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What Is A Speeding Ticket or Summons?

What is a speeding ticket imageSpeeding tickets are without a doubt the most common offence that the police issue under Ontario’s Highway Traffic Act.  Every day thousands of cars travel our province’s roadways as Ontarians visit family and friends, go to work, drop off or pickup their children from school, or just hit the country roads for a leisurely weekend drive.

But, is a speeding ticket serious?  Can you just pay it and not worry about any consequences?  Or if you do pay it, what will happen to your driver’s licence and insurance?  Could entering a plea of guilt cause you to lose your driver’s licence?

Let’s take a look!

What is a Speeding Ticket or Summons?

Speeding charges are issued under Ontario’s Highway Traffic Act (HTA) section 128:

Rate of speed

128 (1) No person shall drive a motor vehicle at a rate of speed greater than,

(a) 50 kilometres per hour on a highway within a local municipality or within a built-up area;

(b) despite clause (a), 80 kilometres per hour on a highway, not within a built-up area, that is within a local municipality that had the status of a township on December 31, 2002 and, but for the enactment of the Municipal Act, 2001, would have had the status of a township on January 1, 2003, if the municipality is prescribed by regulation;

(c) 80 kilometres per hour on a highway designated by the Lieutenant Governor in Council as a controlled-access highway under the Public Transportation and Highway Improvement Act, whether or not the highway is within a local municipality or built-up area;

(d) the rate of speed prescribed for motor vehicles on a highway in accordance with subsection (2), (5), (6), (6.1) or (7);

(e) the maximum rate of speed set under subsection (10) and posted in a construction zone designated under subsection (8) or (8.1); or

(f) the maximum rate of speed posted on a highway or portion of a highway pursuant to section 128.0.1.  2005, c. 26, Sched. A, s. 17 (1); 2006, c. 11, Sched. B, s. 6 (2); 2006, c. 32, Sched. D, s. 4 (1).

There are two general ways that the police may charge you for speeding.

“A ticket”

A ticket for speeding is generally issued for rates of speed that do not exceed more that 49 km/h over the posted speed limit.  A ticket shows your basic information as your legal name, address, and driver’s licence number.  The ticket also shows what offence you have been charged with, along with your set fine and total payable fine (this includes a $5.00 court cost and the victim fine surcharge).  The ticket, however, does not show how many demerit points you will get or whether the ticket will result in your licence being suspended.  For an accurate answer on those questions, you are best to ask one of our staff who will be happy to assist you.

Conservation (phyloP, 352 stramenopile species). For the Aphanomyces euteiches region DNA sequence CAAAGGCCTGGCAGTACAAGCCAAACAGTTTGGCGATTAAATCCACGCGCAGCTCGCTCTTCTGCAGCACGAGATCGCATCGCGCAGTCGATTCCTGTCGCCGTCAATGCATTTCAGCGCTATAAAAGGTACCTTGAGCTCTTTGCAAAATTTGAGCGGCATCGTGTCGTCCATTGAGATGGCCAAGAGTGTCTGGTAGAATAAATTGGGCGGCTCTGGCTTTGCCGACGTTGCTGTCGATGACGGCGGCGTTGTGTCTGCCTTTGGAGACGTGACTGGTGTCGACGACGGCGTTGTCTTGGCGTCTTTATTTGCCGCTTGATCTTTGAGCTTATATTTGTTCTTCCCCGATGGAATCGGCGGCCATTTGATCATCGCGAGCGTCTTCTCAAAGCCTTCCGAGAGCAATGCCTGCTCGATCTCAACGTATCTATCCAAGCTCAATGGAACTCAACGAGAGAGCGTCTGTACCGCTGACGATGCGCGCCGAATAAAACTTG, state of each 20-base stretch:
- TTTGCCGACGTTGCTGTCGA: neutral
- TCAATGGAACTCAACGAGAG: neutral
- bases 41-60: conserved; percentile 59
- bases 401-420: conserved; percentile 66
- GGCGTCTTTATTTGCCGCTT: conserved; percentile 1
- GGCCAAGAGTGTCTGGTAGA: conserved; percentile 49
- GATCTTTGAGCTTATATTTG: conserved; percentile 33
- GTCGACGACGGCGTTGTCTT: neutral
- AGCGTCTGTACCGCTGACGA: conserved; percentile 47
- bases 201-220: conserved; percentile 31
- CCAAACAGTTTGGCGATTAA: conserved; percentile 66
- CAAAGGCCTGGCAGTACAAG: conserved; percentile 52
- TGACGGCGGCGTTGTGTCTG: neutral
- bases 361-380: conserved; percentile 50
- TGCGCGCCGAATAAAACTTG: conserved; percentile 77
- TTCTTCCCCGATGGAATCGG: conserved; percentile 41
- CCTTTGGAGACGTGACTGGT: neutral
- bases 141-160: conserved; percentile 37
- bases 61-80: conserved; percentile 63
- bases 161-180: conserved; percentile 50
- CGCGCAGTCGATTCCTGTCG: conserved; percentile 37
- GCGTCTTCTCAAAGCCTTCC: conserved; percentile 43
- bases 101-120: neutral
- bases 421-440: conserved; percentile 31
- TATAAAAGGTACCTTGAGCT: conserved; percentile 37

“A Summons”

A summons for speeding is much more serious and is generally issued where the rate of speed is 50 km/h or more over the posted speed limit.  A summons includes all of the information included in a ticket, with the exception of how much the court fine is for the offence.  In the case of a summons, the amount of the fine would be determined by the court.  A summons means that you are also facing much more severe court penalties such as markedly higher fines and potential court-ordered licence suspension.  Like a ticket, a summons does not indicated how many demerit points you are facing or whether or not a conviction will result in a suspension of your licence.

How Many Demerit Points Do I Get For Speeding?

Demerit points are determined under Ontario Regulation 339/94.  For speeding offences, demerit points are determined by how fast the defendant was travelling over the posted speed limit:

Rate of Speeding Demerit Points
+1 to +15 0
+16 to +29 3
+30 to +49 4
50+ or greater 6

However, if you are a novice driver, you may also be facing escalated sanctions penalties.

Do Novice Drivers Get Greater Penalties For Speeding?

A novice driver, is a driver that has not year earned a full driver’s licence.  This would include beginner licences such as G1, G2, M1, M2, M2-L or M2-M.  These beginner licences have a smaller pool of demerit points that they can accumulate before running into trouble with the Ministry of Transportation.  A regular driver with a full licence would face the following consequences as they accumulated demerit points: